SBD/Issue 180/Sports Media

Tony La Russa Settles Lawsuit Against Twitter Out Of Court

La Russa Says Key Issue Was
Unauthorized Use Of His Name
MLB Cardinals manager Tony La Russa Friday said that his lawsuit against Twitter "has been settled out of court," according to Derrick Goold of the ST. LOUIS POST-DISPATCH. La Russa sued Twitter last month for "trademark infringement, cybersquatting and misappropriation of name and likeness." La Russa said that damages "would likely consist of covering legal fees," as well as a possible donation to La Russa's Animal Rescue Foundation (ARF) charity. La Russa said the donation to ARF is "not going to be too ridiculous." La Russa said the biggest misconception about the lawsuit "was that it was about somebody using Twitter to be critical of me. ... No, it was the improper use of the name." Goold noted La Russa's "key issue was what he called 'the unauthorized use' of his name." La Russa "did not say what would be done with the fake page, which carried a domain name of www.twitter.com/TonyLaRussa." It is "likely that page will remain under ARF control for the charity's use" (STLTODAY.com, 6/5).

FAKE I.D.: In N.Y., Vacchiano & O'Keeffe noted one of the "unintended consequences" of Twitter is that "imposters are everywhere." A Twitter message under La Russa's name in April read, "Lost 2 out of 3, but we made it out of Chicago without one drunk driving incident or dead pitcher." The post was an "obvious reference to the deaths of two Cardinals pitchers since 2002 and La Russa's own DUI incident two years ago." Meanwhile, Eagles CB Asante Samuel last month Tweeted a Super Bowl guarantee that was reported locally, but Samuel "didn't have a Twitter account." Cowboys DE DeMarcus Ware and Steelers QB Ben Roethlisberger also supposedly made comments via Twitter despite not having an actual account. As of Friday, there were "10,848 people 'following' a fake account under" Colts QB Peyton Manning's name, while "another 17,084 were following a fake" account under Giants QB Eli Manning's name. Eli Manning: "I haven't gotten hurt by it. But it was important for Peyton and I to get it out there that we're not on Twitter. We won't be using it. So if anybody gets a message saying it's from Eli or Peyton, it's not us" (N.Y. DAILY NEWS, 6/7). In Philadelphia, John Gonzalez writes, "Bully for [La Russa] for taking on those who enable the nameless, faceless cyber-assassins who don't have the cojones to put their names on their cheap handiwork." Gonzalez: "Considering all the fake Twitter accounts that are out there ... Twitter could go under if every sports figure sued them" (PHILADELPHIA INQUIRER, 6/8).

Several Professional Leagues Tweet Useful
Information Like Scores, Schedules On Twitter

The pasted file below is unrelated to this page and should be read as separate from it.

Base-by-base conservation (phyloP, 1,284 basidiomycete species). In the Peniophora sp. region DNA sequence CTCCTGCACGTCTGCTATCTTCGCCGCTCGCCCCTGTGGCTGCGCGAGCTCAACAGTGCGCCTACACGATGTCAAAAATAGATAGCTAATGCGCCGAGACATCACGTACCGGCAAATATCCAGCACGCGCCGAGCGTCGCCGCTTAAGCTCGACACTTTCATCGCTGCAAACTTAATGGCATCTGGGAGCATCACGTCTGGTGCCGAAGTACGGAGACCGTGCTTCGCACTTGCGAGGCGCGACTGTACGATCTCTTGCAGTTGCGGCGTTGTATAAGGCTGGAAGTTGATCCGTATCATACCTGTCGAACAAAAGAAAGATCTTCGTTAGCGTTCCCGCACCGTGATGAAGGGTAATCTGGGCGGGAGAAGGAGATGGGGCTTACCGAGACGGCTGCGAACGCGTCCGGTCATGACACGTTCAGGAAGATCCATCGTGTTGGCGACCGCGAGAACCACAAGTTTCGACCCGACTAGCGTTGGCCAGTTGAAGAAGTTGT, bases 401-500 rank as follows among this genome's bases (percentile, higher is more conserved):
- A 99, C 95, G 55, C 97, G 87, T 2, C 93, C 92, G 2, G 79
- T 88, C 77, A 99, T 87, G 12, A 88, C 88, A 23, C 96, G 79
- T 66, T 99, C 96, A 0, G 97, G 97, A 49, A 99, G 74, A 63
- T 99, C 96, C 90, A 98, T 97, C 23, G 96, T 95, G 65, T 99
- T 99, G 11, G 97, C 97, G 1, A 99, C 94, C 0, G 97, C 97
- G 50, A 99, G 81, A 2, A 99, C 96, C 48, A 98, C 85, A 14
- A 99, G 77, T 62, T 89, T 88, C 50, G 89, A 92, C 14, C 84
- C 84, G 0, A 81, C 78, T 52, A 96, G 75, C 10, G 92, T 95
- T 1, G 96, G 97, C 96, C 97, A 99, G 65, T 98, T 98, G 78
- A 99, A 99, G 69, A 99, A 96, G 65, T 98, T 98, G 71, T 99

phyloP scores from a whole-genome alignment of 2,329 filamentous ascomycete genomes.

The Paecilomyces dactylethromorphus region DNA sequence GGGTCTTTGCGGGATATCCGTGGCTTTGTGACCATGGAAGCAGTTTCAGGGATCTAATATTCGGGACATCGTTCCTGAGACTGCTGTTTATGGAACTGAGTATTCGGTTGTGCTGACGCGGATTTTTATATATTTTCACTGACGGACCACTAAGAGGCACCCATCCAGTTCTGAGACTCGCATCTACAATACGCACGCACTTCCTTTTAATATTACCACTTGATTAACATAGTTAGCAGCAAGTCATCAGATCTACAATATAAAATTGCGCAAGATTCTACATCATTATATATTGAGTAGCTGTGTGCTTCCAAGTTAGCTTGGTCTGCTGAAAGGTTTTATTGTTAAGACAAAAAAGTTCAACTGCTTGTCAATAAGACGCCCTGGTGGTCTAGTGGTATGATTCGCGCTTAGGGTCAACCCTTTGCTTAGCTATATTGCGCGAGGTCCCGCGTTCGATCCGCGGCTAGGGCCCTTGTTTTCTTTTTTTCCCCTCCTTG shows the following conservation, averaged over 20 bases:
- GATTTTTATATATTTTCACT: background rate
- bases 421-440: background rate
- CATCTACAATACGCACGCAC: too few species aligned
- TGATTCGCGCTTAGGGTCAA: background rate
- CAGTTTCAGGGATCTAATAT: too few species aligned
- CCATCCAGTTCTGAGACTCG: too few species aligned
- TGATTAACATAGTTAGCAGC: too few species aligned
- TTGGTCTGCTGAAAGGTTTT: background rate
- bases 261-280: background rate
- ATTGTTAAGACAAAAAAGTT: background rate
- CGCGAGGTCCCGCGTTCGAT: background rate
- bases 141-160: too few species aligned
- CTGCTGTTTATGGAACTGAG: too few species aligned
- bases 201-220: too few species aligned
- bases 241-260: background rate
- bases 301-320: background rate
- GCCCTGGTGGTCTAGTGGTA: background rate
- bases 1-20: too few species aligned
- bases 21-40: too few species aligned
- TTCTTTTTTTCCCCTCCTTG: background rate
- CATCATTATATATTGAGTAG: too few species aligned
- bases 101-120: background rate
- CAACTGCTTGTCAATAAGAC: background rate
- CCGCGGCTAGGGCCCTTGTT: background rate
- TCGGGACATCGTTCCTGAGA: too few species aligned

GAME CHANGING PERFORMANCE: Time magazine's Sean Gregory in a special to SI.com wrote Twitter is "scoring for the pro leagues." The NFL, NBA, MLB, NHL and NASCAR "shoot their followers useful information like scores, schedules, and highlight clips, and inane chatter." Trackingtwitter.com indicated that the NBA, which "claims more than 600,000 followers, has a greater Twitter audience than all brand accounts besides Whole Foods and online shoe retailer Zappos." For "niche leagues, Twitter provides a powerful marketing tool." WPS is "counting on Twitter to build a fan base," and "even encourages players to tweet during games." There is "also the way Twitter ... peels back the curtain on an athlete's existence, showcasing personality layers never seen at press conferences." When athletes "share details of their most mundane tasks, joys and frustrations, fans are fascinated." Twitter also "lets athletes speak on their own terms." Rams RB Steven Jackson said Twitter is "going to be useful during the season, because after a game, I'll be able to say my piece instead of just allowing different media outlets to portray me how they want to portray me." But Eagles LB Omar Gaither said, "I don't think I want to tell people everything I do all day. It's just invasive. It's like you're on a reality show, and you have a camera following you around all day, every day." NBA Commissioner David Stern: "I believe we will ultimately have Twitter fatigue" (SI.com, 6/5).

OUT OF BOUNDS: LPGA Commissioner Carolyn Bivens last month proposed having players tweet during competition and in Nashville, David Climer writes Bivens "doesn't get this." During her "four-year reign of error as LPGA commissioner, Bivens has repeatedly dropped the golf ball and in the process has helped devalue the women's pro tour." Now she is "all Twittered out." Tournament golf "does not lend itself to the on-course intervention of social media." Bivens is "grasping at straws in her attempts to make the LPGA more than an afterthought on the sports landscape." Climer: "Now it's Twitter. What's next, electronic digital messaging on golf bags?" (Nashville TENNESSEAN, 6/8).

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